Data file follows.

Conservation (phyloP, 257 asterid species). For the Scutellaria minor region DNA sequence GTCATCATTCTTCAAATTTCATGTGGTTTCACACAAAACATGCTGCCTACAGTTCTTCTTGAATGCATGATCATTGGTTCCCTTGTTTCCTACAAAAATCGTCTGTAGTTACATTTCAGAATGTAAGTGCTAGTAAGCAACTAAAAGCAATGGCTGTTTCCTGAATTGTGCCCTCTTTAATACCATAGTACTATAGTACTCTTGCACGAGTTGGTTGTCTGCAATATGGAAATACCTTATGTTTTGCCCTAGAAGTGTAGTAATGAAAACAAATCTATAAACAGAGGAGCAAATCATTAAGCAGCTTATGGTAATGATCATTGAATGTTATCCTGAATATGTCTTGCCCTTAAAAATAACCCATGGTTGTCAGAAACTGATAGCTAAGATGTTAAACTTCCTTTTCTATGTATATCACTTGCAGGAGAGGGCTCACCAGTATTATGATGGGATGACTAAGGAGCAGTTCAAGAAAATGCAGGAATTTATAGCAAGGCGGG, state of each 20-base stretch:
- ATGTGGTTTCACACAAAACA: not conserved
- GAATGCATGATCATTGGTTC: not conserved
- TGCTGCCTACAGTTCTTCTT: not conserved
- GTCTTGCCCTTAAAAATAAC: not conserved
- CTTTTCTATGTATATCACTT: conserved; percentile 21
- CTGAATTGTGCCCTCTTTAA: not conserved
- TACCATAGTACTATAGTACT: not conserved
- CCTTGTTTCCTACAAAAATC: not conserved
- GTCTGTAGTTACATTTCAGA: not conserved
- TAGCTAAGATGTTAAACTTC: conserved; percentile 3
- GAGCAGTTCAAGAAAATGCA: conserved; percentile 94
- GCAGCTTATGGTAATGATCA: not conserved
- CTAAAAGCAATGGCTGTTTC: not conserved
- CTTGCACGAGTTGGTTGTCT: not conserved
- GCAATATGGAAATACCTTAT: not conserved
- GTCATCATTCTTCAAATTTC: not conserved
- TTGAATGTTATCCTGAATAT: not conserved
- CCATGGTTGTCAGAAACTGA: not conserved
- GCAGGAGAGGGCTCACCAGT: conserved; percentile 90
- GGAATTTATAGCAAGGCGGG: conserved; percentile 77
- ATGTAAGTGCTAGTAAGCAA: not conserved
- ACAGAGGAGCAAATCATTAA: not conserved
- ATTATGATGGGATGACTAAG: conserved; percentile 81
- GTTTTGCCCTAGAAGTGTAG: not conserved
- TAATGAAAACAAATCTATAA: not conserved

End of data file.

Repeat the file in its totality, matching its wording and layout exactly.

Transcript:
Conservation (phyloP, 257 asterid species). For the Scutellaria minor region DNA sequence GTCATCATTCTTCAAATTTCATGTGGTTTCACACAAAACATGCTGCCTACAGTTCTTCTTGAATGCATGATCATTGGTTCCCTTGTTTCCTACAAAAATCGTCTGTAGTTACATTTCAGAATGTAAGTGCTAGTAAGCAACTAAAAGCAATGGCTGTTTCCTGAATTGTGCCCTCTTTAATACCATAGTACTATAGTACTCTTGCACGAGTTGGTTGTCTGCAATATGGAAATACCTTATGTTTTGCCCTAGAAGTGTAGTAATGAAAACAAATCTATAAACAGAGGAGCAAATCATTAAGCAGCTTATGGTAATGATCATTGAATGTTATCCTGAATATGTCTTGCCCTTAAAAATAACCCATGGTTGTCAGAAACTGATAGCTAAGATGTTAAACTTCCTTTTCTATGTATATCACTTGCAGGAGAGGGCTCACCAGTATTATGATGGGATGACTAAGGAGCAGTTCAAGAAAATGCAGGAATTTATAGCAAGGCGGG, state of each 20-base stretch:
- ATGTGGTTTCACACAAAACA: not conserved
- GAATGCATGATCATTGGTTC: not conserved
- TGCTGCCTACAGTTCTTCTT: not conserved
- GTCTTGCCCTTAAAAATAAC: not conserved
- CTTTTCTATGTATATCACTT: conserved; percentile 21
- CTGAATTGTGCCCTCTTTAA: not conserved
- TACCATAGTACTATAGTACT: not conserved
- CCTTGTTTCCTACAAAAATC: not conserved
- GTCTGTAGTTACATTTCAGA: not conserved
- TAGCTAAGATGTTAAACTTC: conserved; percentile 3
- GAGCAGTTCAAGAAAATGCA: conserved; percentile 94
- GCAGCTTATGGTAATGATCA: not conserved
- CTAAAAGCAATGGCTGTTTC: not conserved
- CTTGCACGAGTTGGTTGTCT: not conserved
- GCAATATGGAAATACCTTAT: not conserved
- GTCATCATTCTTCAAATTTC: not conserved
- TTGAATGTTATCCTGAATAT: not conserved
- CCATGGTTGTCAGAAACTGA: not conserved
- GCAGGAGAGGGCTCACCAGT: conserved; percentile 90
- GGAATTTATAGCAAGGCGGG: conserved; percentile 77
- ATGTAAGTGCTAGTAAGCAA: not conserved
- ACAGAGGAGCAAATCATTAA: not conserved
- ATTATGATGGGATGACTAAG: conserved; percentile 81
- GTTTTGCCCTAGAAGTGTAG: not conserved
- TAATGAAAACAAATCTATAA: not conserved